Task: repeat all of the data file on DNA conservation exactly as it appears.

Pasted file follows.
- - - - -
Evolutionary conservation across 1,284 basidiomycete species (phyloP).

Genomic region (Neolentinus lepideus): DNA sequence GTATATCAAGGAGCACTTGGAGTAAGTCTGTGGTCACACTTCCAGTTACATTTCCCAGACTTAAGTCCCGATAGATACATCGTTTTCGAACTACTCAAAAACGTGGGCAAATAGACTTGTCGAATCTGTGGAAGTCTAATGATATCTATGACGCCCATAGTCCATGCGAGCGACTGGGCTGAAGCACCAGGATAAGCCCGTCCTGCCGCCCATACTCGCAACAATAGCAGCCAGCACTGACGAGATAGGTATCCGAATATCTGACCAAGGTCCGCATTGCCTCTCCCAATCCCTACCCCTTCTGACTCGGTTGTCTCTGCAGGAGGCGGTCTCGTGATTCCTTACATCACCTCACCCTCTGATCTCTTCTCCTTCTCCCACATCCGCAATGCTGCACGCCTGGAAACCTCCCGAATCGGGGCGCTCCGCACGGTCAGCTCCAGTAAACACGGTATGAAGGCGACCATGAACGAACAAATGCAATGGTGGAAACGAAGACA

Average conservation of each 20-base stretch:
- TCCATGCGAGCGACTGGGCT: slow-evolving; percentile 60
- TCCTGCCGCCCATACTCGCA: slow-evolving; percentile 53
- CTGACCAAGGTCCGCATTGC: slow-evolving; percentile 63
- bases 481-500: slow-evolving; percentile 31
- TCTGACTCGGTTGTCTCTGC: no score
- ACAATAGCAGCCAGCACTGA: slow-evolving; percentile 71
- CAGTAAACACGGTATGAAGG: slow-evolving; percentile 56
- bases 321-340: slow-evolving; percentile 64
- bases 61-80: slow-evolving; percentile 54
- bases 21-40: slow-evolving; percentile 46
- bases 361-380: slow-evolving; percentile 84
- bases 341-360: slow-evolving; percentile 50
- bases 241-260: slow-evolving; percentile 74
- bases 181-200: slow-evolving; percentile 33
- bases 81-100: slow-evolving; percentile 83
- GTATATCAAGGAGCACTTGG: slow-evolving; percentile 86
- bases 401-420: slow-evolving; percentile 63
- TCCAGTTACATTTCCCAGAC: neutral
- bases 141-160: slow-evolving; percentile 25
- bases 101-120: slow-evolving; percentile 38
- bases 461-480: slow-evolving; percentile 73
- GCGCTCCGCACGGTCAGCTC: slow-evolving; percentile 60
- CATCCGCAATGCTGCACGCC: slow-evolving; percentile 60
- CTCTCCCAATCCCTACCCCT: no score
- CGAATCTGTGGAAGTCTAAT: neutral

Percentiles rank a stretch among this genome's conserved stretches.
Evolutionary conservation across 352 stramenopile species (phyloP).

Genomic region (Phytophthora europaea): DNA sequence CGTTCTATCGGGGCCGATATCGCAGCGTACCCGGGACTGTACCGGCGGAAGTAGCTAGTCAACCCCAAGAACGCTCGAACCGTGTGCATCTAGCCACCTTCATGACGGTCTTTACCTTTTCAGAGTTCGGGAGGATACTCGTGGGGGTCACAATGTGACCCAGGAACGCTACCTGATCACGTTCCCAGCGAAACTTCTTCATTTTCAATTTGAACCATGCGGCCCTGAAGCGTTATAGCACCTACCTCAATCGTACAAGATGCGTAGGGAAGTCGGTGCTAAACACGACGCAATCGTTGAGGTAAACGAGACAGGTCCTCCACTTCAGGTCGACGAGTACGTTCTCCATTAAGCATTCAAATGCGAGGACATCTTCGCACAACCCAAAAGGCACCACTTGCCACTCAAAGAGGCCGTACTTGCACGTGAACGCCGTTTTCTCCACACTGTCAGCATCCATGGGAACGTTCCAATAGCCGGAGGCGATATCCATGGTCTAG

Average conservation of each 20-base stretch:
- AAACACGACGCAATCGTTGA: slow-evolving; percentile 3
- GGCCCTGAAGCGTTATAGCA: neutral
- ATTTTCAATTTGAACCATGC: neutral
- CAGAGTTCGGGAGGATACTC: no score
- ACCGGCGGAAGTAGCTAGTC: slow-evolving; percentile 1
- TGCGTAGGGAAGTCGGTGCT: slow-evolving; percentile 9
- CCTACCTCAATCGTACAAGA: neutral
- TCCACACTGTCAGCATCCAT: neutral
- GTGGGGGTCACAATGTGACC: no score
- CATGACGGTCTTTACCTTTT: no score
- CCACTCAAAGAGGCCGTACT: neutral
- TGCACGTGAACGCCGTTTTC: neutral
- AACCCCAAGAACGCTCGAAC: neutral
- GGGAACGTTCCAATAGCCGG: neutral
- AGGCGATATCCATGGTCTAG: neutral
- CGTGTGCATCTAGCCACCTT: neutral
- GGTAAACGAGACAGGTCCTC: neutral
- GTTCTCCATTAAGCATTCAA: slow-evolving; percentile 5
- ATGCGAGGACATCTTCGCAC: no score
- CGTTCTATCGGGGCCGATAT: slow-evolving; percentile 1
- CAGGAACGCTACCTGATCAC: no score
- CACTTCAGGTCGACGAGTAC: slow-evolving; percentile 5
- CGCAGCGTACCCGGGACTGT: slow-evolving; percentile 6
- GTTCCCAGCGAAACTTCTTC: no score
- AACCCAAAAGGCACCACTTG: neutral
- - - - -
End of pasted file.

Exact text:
Evolutionary conservation across 1,284 basidiomycete species (phyloP).

Genomic region (Neolentinus lepideus): DNA sequence GTATATCAAGGAGCACTTGGAGTAAGTCTGTGGTCACACTTCCAGTTACATTTCCCAGACTTAAGTCCCGATAGATACATCGTTTTCGAACTACTCAAAAACGTGGGCAAATAGACTTGTCGAATCTGTGGAAGTCTAATGATATCTATGACGCCCATAGTCCATGCGAGCGACTGGGCTGAAGCACCAGGATAAGCCCGTCCTGCCGCCCATACTCGCAACAATAGCAGCCAGCACTGACGAGATAGGTATCCGAATATCTGACCAAGGTCCGCATTGCCTCTCCCAATCCCTACCCCTTCTGACTCGGTTGTCTCTGCAGGAGGCGGTCTCGTGATTCCTTACATCACCTCACCCTCTGATCTCTTCTCCTTCTCCCACATCCGCAATGCTGCACGCCTGGAAACCTCCCGAATCGGGGCGCTCCGCACGGTCAGCTCCAGTAAACACGGTATGAAGGCGACCATGAACGAACAAATGCAATGGTGGAAACGAAGACA

Average conservation of each 20-base stretch:
- TCCATGCGAGCGACTGGGCT: slow-evolving; percentile 60
- TCCTGCCGCCCATACTCGCA: slow-evolving; percentile 53
- CTGACCAAGGTCCGCATTGC: slow-evolving; percentile 63
- bases 481-500: slow-evolving; percentile 31
- TCTGACTCGGTTGTCTCTGC: no score
- ACAATAGCAGCCAGCACTGA: slow-evolving; percentile 71
- CAGTAAACACGGTATGAAGG: slow-evolving; percentile 56
- bases 321-340: slow-evolving; percentile 64
- bases 61-80: slow-evolving; percentile 54
- bases 21-40: slow-evolving; percentile 46
- bases 361-380: slow-evolving; percentile 84
- bases 341-360: slow-evolving; percentile 50
- bases 241-260: slow-evolving; percentile 74
- bases 181-200: slow-evolving; percentile 33
- bases 81-100: slow-evolving; percentile 83
- GTATATCAAGGAGCACTTGG: slow-evolving; percentile 86
- bases 401-420: slow-evolving; percentile 63
- TCCAGTTACATTTCCCAGAC: neutral
- bases 141-160: slow-evolving; percentile 25
- bases 101-120: slow-evolving; percentile 38
- bases 461-480: slow-evolving; percentile 73
- GCGCTCCGCACGGTCAGCTC: slow-evolving; percentile 60
- CATCCGCAATGCTGCACGCC: slow-evolving; percentile 60
- CTCTCCCAATCCCTACCCCT: no score
- CGAATCTGTGGAAGTCTAAT: neutral

Percentiles rank a stretch among this genome's conserved stretches.
Evolutionary conservation across 352 stramenopile species (phyloP).

Genomic region (Phytophthora europaea): DNA sequence CGTTCTATCGGGGCCGATATCGCAGCGTACCCGGGACTGTACCGGCGGAAGTAGCTAGTCAACCCCAAGAACGCTCGAACCGTGTGCATCTAGCCACCTTCATGACGGTCTTTACCTTTTCAGAGTTCGGGAGGATACTCGTGGGGGTCACAATGTGACCCAGGAACGCTACCTGATCACGTTCCCAGCGAAACTTCTTCATTTTCAATTTGAACCATGCGGCCCTGAAGCGTTATAGCACCTACCTCAATCGTACAAGATGCGTAGGGAAGTCGGTGCTAAACACGACGCAATCGTTGAGGTAAACGAGACAGGTCCTCCACTTCAGGTCGACGAGTACGTTCTCCATTAAGCATTCAAATGCGAGGACATCTTCGCACAACCCAAAAGGCACCACTTGCCACTCAAAGAGGCCGTACTTGCACGTGAACGCCGTTTTCTCCACACTGTCAGCATCCATGGGAACGTTCCAATAGCCGGAGGCGATATCCATGGTCTAG

Average conservation of each 20-base stretch:
- AAACACGACGCAATCGTTGA: slow-evolving; percentile 3
- GGCCCTGAAGCGTTATAGCA: neutral
- ATTTTCAATTTGAACCATGC: neutral
- CAGAGTTCGGGAGGATACTC: no score
- ACCGGCGGAAGTAGCTAGTC: slow-evolving; percentile 1
- TGCGTAGGGAAGTCGGTGCT: slow-evolving; percentile 9
- CCTACCTCAATCGTACAAGA: neutral
- TCCACACTGTCAGCATCCAT: neutral
- GTGGGGGTCACAATGTGACC: no score
- CATGACGGTCTTTACCTTTT: no score
- CCACTCAAAGAGGCCGTACT: neutral
- TGCACGTGAACGCCGTTTTC: neutral
- AACCCCAAGAACGCTCGAAC: neutral
- GGGAACGTTCCAATAGCCGG: neutral
- AGGCGATATCCATGGTCTAG: neutral
- CGTGTGCATCTAGCCACCTT: neutral
- GGTAAACGAGACAGGTCCTC: neutral
- GTTCTCCATTAAGCATTCAA: slow-evolving; percentile 5
- ATGCGAGGACATCTTCGCAC: no score
- CGTTCTATCGGGGCCGATAT: slow-evolving; percentile 1
- CAGGAACGCTACCTGATCAC: no score
- CACTTCAGGTCGACGAGTAC: slow-evolving; percentile 5
- CGCAGCGTACCCGGGACTGT: slow-evolving; percentile 6
- GTTCCCAGCGAAACTTCTTC: no score
- AACCCAAAAGGCACCACTTG: neutral